DEEP: 1983 - Hazardous Waste Regulations Adopted

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Environmental Accomplishments of the Past 40 Years

Hazardous Waste Regulations Adopted
(1983)

Background

Congress passed the Resource Conservation and Recovery Act (RCRA) in 1976 to address the virtually unchecked and common mismanagement of industrial waste occurring at that time. The federal RCRA regulations went into effect in 1980, and Connecticut became authorized to run the program here when it adopted its Hazardous Waste Management Regulations in 1983.

Prior to RCRA
After World War II, soaring domestic consumption and modern production methods and chemicals led to unprecedented growth in the volume and toxicity of industrial waste. All manner of dumping, stockpiling, improper treatment, and overall mismanagement of industrial waste was occurring at thousands of industrial sites across the country including hundreds of sites in Connecticut. Industrial waste was routinely dumped in solid waste landfills, open burned or discharged into waterways. Places like "Love Canal" (NY) and "Valley of the Drums" (KY) became household words because of the severe contamination of land, water and air resulting from these practices.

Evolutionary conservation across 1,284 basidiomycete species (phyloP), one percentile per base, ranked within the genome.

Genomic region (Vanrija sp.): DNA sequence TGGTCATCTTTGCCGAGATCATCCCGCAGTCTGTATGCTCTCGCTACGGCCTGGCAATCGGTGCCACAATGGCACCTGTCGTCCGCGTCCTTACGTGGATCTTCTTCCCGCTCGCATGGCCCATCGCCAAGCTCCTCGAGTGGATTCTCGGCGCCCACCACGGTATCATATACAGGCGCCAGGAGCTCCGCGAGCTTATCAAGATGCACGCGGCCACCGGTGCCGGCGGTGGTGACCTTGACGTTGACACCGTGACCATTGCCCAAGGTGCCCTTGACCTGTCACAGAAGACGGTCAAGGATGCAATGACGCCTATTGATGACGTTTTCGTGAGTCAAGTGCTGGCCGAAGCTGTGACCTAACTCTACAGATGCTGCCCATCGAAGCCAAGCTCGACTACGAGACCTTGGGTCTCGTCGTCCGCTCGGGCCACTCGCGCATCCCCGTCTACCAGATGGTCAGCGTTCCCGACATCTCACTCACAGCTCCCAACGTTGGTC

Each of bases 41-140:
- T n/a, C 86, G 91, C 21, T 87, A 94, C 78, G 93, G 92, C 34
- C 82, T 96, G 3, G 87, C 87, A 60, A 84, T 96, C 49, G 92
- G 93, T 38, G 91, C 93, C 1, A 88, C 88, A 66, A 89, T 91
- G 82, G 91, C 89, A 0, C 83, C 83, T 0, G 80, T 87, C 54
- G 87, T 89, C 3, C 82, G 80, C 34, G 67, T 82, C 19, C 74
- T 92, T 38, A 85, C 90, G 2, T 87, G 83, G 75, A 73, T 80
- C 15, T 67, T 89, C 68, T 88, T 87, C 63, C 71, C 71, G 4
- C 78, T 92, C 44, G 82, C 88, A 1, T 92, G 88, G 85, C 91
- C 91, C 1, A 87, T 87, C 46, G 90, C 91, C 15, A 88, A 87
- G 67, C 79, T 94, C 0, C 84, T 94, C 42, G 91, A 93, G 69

Goals and Core of RCRA
The primary goals of RCRA are to:

  • Prevent the release of pollution through environmentally sound or safe waste management practices
  • Protect human health and the environment from the potential hazards of waste disposal
  • Conserve energy and natural resources
  • Reduce the amount of waste generated including hazardous waste

The core of the RCRA program is its comprehensive "cradle to grave" set of safe management regulations for all generators of hazardous waste, covering waste analysis, waste shipment tracking, container storage, self-inspection, employee training and emergency preparedness. RCRA also requires special permits for commercial and large scale handlers of hazardous waste.

Evolution of RCRA
Since the 1980s, RCRA has been amended numerous times. Major amendments include requirements for small quantity generators of hazardous waste, modified requirements for hazardous wastes which are recycled, elimination of land disposal of hazardous wastes, management of used oil, restrictions on the import and export of hazardous waste, and streamlined requirements for universal wastes such as batteries, pesticides, mercury containing lighting and electronic waste.

As RCRA evolved at the federal level, the DEP tailored the program for Connecticut by adopting requirements that reflected the state’s population density, reliance on groundwater as a drinking water resource and the legacy of contaminated sites caused by the historic disposal of hazardous waste. There are thousands of sites in Connecticut known to have been impacted by historic mismanagement of hazardous waste.

RCRA Today in Connecticut